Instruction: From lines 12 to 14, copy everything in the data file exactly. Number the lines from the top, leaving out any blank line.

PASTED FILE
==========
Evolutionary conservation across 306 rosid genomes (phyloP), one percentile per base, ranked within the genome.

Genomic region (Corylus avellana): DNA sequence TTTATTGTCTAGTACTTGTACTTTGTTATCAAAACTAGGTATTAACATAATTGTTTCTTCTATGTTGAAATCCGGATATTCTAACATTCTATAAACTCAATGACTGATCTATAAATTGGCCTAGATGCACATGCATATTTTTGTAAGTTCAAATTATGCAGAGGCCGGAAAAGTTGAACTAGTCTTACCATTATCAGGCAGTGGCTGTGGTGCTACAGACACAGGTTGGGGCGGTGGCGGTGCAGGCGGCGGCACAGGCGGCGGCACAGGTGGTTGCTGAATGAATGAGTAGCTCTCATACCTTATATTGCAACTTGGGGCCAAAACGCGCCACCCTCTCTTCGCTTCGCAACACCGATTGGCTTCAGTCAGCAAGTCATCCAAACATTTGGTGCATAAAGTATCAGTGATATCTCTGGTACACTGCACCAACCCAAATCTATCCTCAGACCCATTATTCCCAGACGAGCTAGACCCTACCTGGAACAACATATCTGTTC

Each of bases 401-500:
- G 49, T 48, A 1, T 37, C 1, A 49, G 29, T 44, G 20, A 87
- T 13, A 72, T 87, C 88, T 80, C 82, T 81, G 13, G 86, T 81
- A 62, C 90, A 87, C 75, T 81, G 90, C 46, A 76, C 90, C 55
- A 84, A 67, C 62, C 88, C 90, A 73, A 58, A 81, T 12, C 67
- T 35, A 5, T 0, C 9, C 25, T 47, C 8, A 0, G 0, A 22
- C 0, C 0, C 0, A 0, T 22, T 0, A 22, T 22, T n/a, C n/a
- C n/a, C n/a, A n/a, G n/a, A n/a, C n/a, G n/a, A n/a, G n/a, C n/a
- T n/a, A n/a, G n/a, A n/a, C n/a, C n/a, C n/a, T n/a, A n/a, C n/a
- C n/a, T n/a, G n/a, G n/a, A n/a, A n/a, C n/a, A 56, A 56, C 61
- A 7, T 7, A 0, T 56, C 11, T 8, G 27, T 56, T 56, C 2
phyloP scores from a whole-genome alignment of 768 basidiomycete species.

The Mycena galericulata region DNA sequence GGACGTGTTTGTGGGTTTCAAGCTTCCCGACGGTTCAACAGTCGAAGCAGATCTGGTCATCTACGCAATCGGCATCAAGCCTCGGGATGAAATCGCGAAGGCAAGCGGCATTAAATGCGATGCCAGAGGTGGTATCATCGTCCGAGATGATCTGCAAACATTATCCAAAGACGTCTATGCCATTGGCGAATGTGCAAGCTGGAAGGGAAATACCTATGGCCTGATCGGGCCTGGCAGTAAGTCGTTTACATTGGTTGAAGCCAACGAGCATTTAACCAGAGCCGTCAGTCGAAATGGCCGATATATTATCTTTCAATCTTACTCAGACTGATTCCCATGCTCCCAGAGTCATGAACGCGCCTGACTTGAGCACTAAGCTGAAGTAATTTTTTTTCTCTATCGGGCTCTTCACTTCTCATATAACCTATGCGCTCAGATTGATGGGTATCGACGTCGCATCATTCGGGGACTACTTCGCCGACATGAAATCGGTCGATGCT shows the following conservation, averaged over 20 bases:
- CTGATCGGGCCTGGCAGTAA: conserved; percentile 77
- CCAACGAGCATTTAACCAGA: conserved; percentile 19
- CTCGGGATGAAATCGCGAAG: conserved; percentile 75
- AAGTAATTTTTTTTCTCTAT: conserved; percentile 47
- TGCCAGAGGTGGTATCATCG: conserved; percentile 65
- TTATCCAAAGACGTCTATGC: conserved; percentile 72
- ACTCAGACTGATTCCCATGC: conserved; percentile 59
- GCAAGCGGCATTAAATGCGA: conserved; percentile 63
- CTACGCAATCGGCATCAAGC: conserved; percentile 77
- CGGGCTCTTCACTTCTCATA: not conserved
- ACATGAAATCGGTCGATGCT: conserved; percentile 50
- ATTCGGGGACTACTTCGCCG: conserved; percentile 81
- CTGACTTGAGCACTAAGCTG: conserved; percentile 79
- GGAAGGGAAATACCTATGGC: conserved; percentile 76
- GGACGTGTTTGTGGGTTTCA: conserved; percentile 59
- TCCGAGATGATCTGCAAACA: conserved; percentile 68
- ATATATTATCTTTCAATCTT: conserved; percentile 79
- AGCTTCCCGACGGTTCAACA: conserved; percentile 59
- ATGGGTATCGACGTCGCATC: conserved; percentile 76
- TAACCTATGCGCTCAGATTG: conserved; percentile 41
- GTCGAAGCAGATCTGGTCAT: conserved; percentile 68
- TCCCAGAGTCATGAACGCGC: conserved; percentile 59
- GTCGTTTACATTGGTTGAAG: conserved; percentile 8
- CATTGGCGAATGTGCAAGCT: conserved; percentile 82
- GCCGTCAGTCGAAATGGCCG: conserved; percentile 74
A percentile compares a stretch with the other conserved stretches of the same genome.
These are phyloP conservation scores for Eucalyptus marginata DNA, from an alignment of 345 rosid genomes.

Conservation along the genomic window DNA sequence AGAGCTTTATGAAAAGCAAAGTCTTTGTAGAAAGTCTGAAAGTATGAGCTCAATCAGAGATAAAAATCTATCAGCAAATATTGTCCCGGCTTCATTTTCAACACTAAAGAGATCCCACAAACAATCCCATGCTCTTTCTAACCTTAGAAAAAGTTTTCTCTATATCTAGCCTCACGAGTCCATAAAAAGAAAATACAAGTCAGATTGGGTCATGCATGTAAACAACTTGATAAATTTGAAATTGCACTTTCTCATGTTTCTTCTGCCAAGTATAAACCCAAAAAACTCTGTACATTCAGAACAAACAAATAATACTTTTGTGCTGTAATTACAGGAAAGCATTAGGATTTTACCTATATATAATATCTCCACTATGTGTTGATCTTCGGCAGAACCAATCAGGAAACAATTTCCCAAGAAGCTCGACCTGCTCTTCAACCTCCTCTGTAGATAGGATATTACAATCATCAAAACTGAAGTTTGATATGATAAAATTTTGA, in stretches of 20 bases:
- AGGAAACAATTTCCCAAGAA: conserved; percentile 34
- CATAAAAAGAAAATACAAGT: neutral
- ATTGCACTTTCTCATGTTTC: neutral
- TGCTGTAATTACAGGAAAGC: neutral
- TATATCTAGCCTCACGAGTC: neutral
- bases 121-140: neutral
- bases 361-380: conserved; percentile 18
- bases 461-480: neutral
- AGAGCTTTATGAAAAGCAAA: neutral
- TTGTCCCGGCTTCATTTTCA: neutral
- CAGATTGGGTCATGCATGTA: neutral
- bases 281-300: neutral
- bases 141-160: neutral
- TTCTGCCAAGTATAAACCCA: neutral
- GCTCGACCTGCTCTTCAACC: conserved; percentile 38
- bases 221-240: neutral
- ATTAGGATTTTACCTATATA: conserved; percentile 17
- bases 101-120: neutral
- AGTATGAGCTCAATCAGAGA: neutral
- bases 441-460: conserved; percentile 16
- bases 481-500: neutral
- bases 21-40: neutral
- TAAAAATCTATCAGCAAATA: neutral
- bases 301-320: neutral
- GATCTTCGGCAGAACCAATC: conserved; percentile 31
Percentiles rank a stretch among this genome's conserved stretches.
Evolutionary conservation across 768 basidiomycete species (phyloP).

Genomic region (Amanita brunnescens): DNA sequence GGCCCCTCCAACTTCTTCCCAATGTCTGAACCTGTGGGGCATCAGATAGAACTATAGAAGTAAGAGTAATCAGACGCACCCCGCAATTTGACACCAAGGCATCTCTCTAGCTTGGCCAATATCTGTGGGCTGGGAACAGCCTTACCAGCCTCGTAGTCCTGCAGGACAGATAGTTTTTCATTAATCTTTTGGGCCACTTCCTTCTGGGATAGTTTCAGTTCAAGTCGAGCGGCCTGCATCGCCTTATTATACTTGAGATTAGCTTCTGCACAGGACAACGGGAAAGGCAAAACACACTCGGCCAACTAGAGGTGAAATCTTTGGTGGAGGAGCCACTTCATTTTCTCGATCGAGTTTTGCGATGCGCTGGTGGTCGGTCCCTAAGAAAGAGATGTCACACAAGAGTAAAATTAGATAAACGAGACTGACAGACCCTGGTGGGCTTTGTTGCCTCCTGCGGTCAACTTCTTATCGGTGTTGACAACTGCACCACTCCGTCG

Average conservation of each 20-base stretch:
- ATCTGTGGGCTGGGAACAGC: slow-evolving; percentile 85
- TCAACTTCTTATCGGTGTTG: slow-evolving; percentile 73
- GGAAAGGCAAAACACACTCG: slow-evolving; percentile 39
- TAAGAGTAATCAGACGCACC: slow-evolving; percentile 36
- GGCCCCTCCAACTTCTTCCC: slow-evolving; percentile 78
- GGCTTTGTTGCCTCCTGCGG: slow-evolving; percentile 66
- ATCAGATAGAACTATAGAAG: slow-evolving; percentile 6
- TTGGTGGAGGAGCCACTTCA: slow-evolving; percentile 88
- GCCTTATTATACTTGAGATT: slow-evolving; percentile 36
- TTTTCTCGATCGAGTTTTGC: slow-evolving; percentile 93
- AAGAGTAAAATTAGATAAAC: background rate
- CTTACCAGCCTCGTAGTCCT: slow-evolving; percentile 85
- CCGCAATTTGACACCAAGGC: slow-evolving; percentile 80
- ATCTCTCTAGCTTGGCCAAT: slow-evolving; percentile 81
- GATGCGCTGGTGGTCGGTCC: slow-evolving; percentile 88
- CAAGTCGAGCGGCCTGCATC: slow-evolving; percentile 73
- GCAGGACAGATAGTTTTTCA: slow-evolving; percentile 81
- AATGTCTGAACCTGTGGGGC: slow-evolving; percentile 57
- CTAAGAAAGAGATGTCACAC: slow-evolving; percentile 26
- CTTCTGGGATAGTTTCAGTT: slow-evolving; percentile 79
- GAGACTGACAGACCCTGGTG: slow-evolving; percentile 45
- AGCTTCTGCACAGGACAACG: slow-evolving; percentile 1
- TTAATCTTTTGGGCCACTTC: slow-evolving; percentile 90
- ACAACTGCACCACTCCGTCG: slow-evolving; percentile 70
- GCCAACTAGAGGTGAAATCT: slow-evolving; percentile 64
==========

- C n/a, T n/a, G n/a, G n/a, A n/a, A n/a, C n/a, A 56, A 56, C 61
- A 7, T 7, A 0, T 56, C 11, T 8, G 27, T 56, T 56, C 2
phyloP scores from a whole-genome alignment of 768 basidiomycete species.